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Ranking ‘The Office’ Managers, From Semi-Competent To DeAngelo Vickers

The Office is celebrating its 15th anniversary this year, which means we’ve had plenty of time to dwell on the high turnover rate when it comes to branch managers on the comedy series. Running a tight ship, especially when that ship is manned by oddball characters and feuding personalities, is never easy, but it was particularly hard on this show. More than a handful of men and women tried to curb the lawlessness of this little paper company, and even less succeeded. So we’re looking back on the most effective management styles — from Michael Scott’s love of murder-mystery distractions to Dwight Schrute’s “Schrute Bucks” monetary system.

Here are the best branch managers on The Office.

11. DeAngelo Vickers

NBC

First impressions are tough to overcome, which is why a good rule of thumb is to never introduce yourself as a man who’s “just as comfortable at a ball game as at the opera.” You’ll never overcome being stereotyped as a complete douchecanoe after that. Unfortunately for the Scranton staff, Will Ferrell’s DeAngelo Jeremitrius Vickers lived up to that unpleasant label. He replaced Michael Scott in the show’s seventh season and though the two started as friends, DeAngelo quickly reverted to childish showmanship to impress his subordinates – think bringing in Scranton’s best Yelp-reviewed shaver and outfitting his new office in Southwestern décor. He was just as incompetent as Michael, prone to wasting time by putting on impromptu juggling performances with invisible balls, set to the tune of Evanescence’s “Bring Me to Life,” but he was also a sexist dirtbag who divided the office with his obvious favoritism and blatant disrespect for those not in his “inner circle.” His tenure (and life?) ended when Jim Halpert challenged him to a dunking contest and DeAngelo just couldn’t sink a basket from the free-throw line. Honestly, there are worse ways to go than the sweet, gentle caress of a good coma – and DeAngelo deserved them all.

10. Kevin Malone

NBC

Kevin Malone was the lovable office idiot whose biggest victory might have been negotiating the relocation of a satellite parking lot season four. Despite holding his own with the “Five Families,” Kevin was never what you’d call management material — he once used a shredder to make a salad — so while he did win an hour sitting in the boss’s chair in season nine thanks to Pam Halpert’s chore wheel, it’s probably best his tenure was a short one.

9. Andy Bernard

NBC

We’ll just say it, Andy Bernard was never the most likable guy on The Office. He was a brownnoser with a delusional belief in his acapella abilities and troubling anger management issue. Still, Ed Helms made his over-the-top antics hilariously charming for much of the show, but even he couldn’t convince us to get in line when Andy was made manager of the Scranton branch in the show’s later seasons. Not only did he quite literally hold the company hostage, convincing David Wallace to buy out Sabre from Robert California after he was denied the job, but once he did attain power he became an unbearable presence on the show. He was vindictive to his employees, negligent of his girlfriend, and he capped off his management run by sailing his family’s boat to the Bahamas, vanishing without a word for three months. We don’t know what’s worse: the fact that he took credit for Scranton’s increased productivity in his time away, or that he returned looking like some Burning Man reject, forcing us to endure impromptu Rake & Scrape. But the final nail in Andy’s management coffin was when he quit his job (after being downgraded to a salesman position) by defecating on Wallace’s car.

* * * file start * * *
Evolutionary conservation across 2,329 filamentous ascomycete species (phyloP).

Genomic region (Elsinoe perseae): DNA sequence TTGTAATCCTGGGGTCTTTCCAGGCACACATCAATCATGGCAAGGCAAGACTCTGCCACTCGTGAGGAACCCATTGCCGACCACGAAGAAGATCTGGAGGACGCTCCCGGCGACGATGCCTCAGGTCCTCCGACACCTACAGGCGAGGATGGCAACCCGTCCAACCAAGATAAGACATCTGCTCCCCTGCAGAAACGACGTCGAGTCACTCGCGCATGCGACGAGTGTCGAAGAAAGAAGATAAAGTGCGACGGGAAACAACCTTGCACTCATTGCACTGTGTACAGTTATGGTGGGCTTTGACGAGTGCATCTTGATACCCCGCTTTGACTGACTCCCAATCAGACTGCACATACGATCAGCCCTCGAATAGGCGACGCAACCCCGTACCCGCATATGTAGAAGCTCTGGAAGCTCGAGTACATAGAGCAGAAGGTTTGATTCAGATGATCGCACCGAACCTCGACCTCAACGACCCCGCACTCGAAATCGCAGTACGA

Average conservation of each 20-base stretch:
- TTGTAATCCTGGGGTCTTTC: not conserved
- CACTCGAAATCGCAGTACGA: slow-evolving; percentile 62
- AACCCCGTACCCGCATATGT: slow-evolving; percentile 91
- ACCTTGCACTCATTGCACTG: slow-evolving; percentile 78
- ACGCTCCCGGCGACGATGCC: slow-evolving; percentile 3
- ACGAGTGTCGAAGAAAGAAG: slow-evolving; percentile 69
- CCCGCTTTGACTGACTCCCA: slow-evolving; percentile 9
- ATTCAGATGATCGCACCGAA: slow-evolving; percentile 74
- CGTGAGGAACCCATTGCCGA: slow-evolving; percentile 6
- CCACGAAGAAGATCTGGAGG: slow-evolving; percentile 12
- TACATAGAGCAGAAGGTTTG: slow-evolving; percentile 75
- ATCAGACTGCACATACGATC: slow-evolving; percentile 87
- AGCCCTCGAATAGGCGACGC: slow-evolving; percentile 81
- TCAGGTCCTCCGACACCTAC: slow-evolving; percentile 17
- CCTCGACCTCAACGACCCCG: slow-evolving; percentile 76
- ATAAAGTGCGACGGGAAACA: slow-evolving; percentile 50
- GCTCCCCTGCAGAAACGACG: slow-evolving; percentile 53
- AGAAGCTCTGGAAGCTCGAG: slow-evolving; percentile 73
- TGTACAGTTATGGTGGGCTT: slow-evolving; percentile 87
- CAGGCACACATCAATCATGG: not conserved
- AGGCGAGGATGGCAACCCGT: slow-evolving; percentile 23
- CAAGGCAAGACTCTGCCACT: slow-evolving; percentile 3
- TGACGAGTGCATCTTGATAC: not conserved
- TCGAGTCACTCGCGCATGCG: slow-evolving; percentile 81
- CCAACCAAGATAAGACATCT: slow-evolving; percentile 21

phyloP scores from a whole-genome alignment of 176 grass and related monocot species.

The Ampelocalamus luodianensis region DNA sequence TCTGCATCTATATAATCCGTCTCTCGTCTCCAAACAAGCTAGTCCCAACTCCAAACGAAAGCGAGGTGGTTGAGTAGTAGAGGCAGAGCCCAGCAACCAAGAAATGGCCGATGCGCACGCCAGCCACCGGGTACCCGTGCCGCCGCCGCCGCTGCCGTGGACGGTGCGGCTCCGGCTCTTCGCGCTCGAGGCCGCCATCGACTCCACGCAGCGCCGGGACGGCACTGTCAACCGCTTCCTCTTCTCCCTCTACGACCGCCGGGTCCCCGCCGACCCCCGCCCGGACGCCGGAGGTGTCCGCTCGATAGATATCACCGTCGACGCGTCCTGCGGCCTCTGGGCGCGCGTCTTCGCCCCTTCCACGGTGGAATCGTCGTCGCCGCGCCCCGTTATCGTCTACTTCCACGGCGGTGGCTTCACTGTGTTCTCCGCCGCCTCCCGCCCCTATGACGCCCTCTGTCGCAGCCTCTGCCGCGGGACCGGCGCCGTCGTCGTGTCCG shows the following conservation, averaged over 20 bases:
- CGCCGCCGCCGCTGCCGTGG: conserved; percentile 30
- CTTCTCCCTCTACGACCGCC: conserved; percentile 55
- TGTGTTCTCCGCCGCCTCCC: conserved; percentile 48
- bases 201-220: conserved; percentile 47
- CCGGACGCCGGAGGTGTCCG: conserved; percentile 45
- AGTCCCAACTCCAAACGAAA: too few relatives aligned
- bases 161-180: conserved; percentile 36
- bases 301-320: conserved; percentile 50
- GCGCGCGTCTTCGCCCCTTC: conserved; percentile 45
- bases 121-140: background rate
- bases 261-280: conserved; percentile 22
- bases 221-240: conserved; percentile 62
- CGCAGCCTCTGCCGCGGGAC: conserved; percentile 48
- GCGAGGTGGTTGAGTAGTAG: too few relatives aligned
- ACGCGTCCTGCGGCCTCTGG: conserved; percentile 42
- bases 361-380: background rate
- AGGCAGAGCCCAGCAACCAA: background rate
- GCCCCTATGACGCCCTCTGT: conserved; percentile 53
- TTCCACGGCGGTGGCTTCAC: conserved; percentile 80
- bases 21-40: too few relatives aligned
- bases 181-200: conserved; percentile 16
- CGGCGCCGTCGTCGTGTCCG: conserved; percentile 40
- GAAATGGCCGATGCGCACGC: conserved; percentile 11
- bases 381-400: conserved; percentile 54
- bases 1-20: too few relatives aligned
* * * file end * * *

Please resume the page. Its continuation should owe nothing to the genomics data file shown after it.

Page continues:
8. Charles Miner

NBC

From the beginning, Charles Miner was a bit of a twat-waffle. His no-nonsense style and odd antagonism towards Jim made fans resent the character, despite the fact that he was played by the unfairly charismatic Idris Elba. Charles joined Dunder-Mifflin as the company’s new CFO with the task of cutting costs and being an all-around killjoy. Perhaps it’s because he came from Saticoy Steel and had no idea what it takes to sell paper, or perhaps it’s because he tossed Michael out of the office by using Hank, the security guard, as his own personal bouncer. Whatever the reason, Charles came across as a petty grouch, and we can’t say we’d ever want to have him as a boss.

7. Ed Truck

NBC

Ed Truck may have been a good boss. We’ll never really know. The only glimpses of his management style are the little tidbits fans were able to glean from Michael who claimed he was boring and that people would pretend to be working whenever he stepped foot outside of his office. Still, when Michael discovers someone in the office took a dump on his carpet, it’s Truck that he goes to for help and the advice the old man gives — “let your workers be your workers, your family be your family, your friends be your friends” — really isn’t that bad.

6. Creed Bratton

NBC

When Dwight Schrute fired a gun in the office while serving as acting manager, Sabre CEO Jo Bennett had no choice but to replace him — unloading antique pistols around your employees just isn’t a good look — but she made a mistake in choosing the branch’s senior-most member to put in the driver’s seat. Creed Bratton is perhaps the most mysteriously bizarre character on this show. He may have killed a man. He may be homeless. He may not even be the real Creed Bratton. But he most definitely didn’t make for a good leader on The Office. In fact, when Creed started calling clients telling them the company was going out of business to “save face,” it was Pam who had to distract him with Pictionary games before he cost the office their jobs. At least he was fairly easy to manage himself.

5. Nellie Bertram

NBC

Nellie Bertram has one simple philosophy when it comes to business: “If the seat is open, the job is open.” That’s how she scored her short run as Scranton’s manager while Andy was road-tripping to Florida to win Erin back. Nellie had little education and few skills but she made up for her shortcomings with unbridled confidence and unchecked ambition. Even Robert California couldn’t find the balls to fire her. Some of her suggestions may have been ridiculous (like doing away with job titles and desks) but who would argue with company-wide raises and an on-site masseuse?